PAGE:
My then-girlfriend, Laura, was back home, visiting her family in the small Ohio town where she was raised. About a month earlier, I managed to fly across the country and back in 24 hours to pick up an engagement ring without her knowing about it (a trick that involved more airport running than I will likely ever have to do again in my life). I spent most of my time on the day of Zimmerman’s acquittal inside of our tiny attic apartment, wrestling with a number of anxieties about putting the ring to its proper use (anxieties that I continued to wrestle with until I finally did the deed early in October of that year, much to the relief of family and friends). I had been invited to a game of hide and seek that night in the park down the street from my house. Some revelry after a day of oppressive heat, some praise at the feet of a cool night. After I returned from the store and processed the text about the verdict, I remember sitting under a blanket in the dark, right up against the loud and rattling window air conditioner, shivering. In debating whether or not I should go out to the park and try to find a release with people I cared deeply for, I considered this idea of a black male running into the night. How we seemed to be consistent only in the art of disappearance. How, even in joy, running into a cool and needed darkness could end in burial. My name on a stone next to the stone with my mother’s name on it. The unused ring, still in a drawer. The woman I hoped to spend my life with, re-learning a life without me in it, and then carrying on, as we all do. I considered my father, forced to convince a nation that mine was a life worth being kept. And I wept, loudly and angrily. I stared at my hands, pushed them into the shadows of our living room, and watched them vanish.

Continue reading


Two Poems – Hanif Willis-Abdurraqib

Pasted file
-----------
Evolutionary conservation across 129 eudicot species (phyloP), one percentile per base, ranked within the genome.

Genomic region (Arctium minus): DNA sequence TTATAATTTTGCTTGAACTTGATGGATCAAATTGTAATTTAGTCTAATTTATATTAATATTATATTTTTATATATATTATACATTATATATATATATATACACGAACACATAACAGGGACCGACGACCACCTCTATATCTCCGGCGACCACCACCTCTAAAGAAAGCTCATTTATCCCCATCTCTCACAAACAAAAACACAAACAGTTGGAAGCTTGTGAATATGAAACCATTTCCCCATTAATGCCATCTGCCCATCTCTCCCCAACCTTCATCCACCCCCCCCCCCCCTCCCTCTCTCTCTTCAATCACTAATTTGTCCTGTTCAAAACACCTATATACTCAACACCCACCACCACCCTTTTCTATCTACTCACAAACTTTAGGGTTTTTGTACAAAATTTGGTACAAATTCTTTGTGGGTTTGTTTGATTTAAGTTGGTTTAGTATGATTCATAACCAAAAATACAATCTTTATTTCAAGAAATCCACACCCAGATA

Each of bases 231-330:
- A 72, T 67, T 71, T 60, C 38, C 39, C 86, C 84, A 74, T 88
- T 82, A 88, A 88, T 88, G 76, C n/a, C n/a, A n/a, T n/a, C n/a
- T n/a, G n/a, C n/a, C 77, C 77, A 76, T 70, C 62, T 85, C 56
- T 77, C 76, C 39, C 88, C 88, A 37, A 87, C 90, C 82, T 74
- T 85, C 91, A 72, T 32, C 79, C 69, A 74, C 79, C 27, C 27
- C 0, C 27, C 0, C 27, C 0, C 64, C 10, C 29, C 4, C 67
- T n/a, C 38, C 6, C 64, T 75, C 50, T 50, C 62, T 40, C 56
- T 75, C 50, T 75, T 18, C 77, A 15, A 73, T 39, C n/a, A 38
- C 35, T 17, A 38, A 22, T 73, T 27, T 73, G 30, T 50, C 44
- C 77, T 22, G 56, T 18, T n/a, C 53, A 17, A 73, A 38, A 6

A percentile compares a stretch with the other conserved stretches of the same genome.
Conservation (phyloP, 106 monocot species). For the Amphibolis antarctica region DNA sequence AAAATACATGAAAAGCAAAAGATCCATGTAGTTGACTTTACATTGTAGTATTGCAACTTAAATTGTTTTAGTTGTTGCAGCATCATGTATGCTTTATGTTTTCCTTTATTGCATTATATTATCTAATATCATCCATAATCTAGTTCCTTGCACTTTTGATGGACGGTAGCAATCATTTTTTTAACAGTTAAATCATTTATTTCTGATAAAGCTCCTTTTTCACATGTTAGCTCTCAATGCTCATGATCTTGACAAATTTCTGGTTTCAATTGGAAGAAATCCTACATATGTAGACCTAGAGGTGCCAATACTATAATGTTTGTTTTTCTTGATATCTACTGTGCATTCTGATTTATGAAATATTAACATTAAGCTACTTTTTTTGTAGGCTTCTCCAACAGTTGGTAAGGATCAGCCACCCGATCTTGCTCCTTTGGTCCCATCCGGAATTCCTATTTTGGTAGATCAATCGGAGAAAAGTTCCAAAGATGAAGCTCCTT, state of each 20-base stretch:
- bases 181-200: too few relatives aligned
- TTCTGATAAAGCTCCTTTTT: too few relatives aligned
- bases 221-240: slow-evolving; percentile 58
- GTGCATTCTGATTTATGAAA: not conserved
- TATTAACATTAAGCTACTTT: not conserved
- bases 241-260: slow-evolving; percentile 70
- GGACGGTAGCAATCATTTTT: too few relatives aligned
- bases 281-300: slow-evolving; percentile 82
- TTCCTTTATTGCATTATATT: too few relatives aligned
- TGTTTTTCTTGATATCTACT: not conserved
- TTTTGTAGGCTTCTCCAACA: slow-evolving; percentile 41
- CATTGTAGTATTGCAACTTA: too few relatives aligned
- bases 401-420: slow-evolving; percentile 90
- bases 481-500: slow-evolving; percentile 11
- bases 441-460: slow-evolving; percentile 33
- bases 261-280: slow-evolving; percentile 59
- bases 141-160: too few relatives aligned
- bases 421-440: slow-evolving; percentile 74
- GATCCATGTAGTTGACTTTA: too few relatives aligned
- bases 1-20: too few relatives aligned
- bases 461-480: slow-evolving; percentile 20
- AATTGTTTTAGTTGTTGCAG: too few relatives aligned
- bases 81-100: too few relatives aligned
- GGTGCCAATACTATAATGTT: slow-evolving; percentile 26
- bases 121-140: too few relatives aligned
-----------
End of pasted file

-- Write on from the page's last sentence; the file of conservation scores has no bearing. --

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My Wife Says That There Are So Many Songs

That aren’t about what we thought they were when we were kids. 
There hasn’t been anything romantic written since the 70’s. 
All songs are about how much of someone we can take into ourselves 
until we both become dust. It is evening once more. By the time 
we go to sleep there will be another city to call our own. 
Another home to fold us into its cracked hands. I pick branches off 
of my mother’s grave again. I don’t know what will stretch itself 
over the stone after I have left it to its own growing. Everyone 
tells me that the Third Eye Blind song isn’t about what I thought 
it was about in 1997 when we covered the head of the cold body. 
When the men carried the coffin and buried it here. I walked the 
streets of a borrowed city with headphones and stopped speaking. 
Only allowed my mouth to shape itself around the words of this 
dirge that spilled out of pop radio, out of college house parties. 
And tonight, as the state where we fell in love becomes another 
ghost between us, playing a mixtape I made, it leaps out the 
speakers. I sing along to the line I'm smiling, she's living; 
she's golden and then rewind it.



When I Say That Loving Me Is Kind Of Like Being A Chicago Bulls Fan

what I mean is that my father can tell a bunch of cool stories 
about back in the day when I was truly great. there is a mountain 
of gold that has gathered dust in the corner where I used to 
sleep, and look at all of these pictures. in this one, I am 
wearing rainbow shorts and hurling rocks at a shoreline. in 
this one, I am smiling in the glow of 13 lit candles pushed 
into a sheet of dark sugar. you may ask why I allow my face to 
drown in less and less joy with each passing year and I will say 
I just woke up one day and I was a still photo in everyone else’s 
home but my own. or I will say I promise that my legs just need 
another season, and then I will be who you fell in love with again. 
and then I will probably just say I’m sorry that there was once a 
tremendous blue sky and then a decade of hard, incessant rain.



Sip the Wine: A Reflection on The Last Waltz

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Here is what I know.